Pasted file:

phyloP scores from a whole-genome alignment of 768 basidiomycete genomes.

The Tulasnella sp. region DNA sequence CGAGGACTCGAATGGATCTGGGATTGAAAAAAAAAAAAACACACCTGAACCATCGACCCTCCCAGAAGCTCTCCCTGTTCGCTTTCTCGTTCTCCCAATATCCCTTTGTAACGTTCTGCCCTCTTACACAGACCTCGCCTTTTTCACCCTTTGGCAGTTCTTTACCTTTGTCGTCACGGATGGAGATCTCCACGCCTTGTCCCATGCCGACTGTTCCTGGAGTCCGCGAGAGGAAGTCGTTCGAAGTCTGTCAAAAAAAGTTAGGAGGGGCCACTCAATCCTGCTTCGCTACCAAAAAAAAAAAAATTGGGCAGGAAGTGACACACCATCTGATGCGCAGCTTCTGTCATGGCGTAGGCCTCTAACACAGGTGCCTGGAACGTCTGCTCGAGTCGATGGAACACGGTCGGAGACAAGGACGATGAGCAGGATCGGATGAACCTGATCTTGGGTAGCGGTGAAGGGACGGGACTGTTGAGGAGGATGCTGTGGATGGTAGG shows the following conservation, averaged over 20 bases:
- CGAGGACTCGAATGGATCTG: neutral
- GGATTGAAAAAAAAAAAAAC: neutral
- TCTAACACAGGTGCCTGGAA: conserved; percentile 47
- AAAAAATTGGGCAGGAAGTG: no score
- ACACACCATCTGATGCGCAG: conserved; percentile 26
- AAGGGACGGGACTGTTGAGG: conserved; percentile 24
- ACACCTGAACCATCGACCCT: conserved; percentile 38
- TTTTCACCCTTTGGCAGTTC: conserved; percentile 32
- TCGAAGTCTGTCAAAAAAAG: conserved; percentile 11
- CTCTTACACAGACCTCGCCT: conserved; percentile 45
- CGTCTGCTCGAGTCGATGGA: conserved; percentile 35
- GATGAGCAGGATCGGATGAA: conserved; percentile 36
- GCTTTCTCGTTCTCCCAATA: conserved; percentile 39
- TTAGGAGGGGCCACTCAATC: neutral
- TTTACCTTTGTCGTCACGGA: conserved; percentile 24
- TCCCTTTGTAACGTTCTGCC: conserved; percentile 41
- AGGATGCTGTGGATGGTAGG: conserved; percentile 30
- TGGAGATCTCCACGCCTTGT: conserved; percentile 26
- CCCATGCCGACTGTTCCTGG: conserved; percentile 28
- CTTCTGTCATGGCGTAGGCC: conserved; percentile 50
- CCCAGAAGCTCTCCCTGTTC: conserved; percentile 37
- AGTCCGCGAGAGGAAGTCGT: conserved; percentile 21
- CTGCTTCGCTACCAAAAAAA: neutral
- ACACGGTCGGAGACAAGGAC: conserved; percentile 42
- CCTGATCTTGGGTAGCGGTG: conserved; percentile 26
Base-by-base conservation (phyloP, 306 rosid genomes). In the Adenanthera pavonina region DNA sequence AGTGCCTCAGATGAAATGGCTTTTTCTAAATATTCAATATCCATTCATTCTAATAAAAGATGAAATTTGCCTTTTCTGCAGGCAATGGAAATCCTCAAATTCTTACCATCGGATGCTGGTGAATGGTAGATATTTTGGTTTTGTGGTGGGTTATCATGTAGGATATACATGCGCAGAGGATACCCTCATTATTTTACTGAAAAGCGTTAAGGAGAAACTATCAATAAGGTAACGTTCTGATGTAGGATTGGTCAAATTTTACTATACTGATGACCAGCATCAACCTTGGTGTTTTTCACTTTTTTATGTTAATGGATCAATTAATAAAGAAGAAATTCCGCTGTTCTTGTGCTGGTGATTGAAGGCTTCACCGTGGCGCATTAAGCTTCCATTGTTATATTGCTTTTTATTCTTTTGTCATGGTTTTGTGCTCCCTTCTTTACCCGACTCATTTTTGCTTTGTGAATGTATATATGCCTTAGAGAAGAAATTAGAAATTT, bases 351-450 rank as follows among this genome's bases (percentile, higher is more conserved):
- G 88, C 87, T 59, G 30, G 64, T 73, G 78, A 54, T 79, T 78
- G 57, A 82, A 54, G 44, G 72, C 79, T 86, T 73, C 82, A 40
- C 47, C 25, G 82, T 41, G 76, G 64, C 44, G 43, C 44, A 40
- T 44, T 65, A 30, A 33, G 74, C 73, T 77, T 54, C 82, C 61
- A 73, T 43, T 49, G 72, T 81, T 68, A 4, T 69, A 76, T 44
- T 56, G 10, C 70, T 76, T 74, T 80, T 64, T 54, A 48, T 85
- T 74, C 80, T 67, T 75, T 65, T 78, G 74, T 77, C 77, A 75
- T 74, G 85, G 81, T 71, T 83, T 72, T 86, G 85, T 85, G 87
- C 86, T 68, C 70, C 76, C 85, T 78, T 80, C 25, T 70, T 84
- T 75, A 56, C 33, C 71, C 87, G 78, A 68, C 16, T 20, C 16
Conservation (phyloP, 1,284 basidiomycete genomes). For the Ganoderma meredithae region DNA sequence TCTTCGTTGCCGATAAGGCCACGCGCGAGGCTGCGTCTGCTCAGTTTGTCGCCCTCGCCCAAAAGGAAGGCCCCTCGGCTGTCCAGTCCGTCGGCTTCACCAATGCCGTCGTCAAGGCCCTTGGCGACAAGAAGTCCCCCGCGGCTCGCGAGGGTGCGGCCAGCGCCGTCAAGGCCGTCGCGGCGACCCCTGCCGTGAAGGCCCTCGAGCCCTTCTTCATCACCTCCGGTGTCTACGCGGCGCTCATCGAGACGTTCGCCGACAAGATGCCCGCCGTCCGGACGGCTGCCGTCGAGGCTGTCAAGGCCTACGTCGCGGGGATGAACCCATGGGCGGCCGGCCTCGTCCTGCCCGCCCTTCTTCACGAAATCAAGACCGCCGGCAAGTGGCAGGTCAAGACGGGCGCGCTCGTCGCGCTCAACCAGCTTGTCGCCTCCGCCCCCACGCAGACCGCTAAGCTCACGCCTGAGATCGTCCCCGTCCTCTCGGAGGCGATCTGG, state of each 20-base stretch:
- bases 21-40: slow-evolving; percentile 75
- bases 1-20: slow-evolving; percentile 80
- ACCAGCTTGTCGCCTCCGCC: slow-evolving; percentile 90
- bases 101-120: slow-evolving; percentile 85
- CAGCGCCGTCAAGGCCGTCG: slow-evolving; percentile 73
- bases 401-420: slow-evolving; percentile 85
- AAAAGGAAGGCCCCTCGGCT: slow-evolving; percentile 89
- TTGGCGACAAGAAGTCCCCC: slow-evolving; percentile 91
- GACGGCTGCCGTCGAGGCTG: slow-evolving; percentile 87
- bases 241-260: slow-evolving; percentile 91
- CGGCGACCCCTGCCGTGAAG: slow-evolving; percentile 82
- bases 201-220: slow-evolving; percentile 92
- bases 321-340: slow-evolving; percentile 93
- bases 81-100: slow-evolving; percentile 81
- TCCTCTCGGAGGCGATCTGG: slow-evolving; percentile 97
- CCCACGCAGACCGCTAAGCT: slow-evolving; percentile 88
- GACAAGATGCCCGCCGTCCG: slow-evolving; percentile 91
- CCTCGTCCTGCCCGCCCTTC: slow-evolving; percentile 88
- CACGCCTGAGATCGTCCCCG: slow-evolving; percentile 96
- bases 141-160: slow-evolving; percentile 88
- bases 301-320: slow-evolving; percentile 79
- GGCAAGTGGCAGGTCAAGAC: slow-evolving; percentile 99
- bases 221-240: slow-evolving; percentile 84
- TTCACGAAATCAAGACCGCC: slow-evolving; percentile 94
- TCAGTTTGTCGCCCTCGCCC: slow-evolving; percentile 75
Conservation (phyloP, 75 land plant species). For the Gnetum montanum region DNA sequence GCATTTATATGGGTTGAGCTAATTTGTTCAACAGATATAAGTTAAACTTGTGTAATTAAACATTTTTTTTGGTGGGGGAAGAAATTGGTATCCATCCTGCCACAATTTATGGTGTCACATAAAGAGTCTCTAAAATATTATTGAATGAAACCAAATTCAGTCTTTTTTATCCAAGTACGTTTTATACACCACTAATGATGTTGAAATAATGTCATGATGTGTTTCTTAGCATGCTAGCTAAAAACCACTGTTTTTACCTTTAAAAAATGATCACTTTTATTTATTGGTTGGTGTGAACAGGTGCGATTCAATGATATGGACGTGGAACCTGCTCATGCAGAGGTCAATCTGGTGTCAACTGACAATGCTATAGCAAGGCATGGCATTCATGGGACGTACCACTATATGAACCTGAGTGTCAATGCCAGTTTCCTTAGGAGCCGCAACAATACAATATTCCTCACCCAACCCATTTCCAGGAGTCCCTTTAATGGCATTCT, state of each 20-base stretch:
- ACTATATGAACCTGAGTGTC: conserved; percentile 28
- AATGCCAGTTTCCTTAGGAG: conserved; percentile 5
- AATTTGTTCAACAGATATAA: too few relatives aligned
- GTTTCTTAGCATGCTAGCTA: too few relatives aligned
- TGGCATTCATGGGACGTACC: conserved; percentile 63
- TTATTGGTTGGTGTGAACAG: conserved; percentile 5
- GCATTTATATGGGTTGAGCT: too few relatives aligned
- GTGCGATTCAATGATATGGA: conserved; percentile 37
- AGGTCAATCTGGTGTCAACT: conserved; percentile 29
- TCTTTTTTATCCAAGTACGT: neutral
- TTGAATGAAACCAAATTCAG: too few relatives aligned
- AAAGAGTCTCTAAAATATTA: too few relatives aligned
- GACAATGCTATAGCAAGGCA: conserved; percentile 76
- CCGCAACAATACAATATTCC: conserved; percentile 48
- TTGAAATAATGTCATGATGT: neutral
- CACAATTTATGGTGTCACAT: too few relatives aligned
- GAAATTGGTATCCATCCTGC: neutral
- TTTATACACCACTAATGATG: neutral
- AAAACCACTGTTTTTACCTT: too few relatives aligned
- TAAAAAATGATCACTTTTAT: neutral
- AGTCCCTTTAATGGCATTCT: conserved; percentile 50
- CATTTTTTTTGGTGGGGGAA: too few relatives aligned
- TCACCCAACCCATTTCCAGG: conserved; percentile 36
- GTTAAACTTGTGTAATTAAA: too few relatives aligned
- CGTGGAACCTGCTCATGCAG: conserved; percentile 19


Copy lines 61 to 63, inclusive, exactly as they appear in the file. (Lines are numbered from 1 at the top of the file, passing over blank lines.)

- GGCAAGTGGCAGGTCAAGAC: slow-evolving; percentile 99
- bases 221-240: slow-evolving; percentile 84
- TTCACGAAATCAAGACCGCC: slow-evolving; percentile 94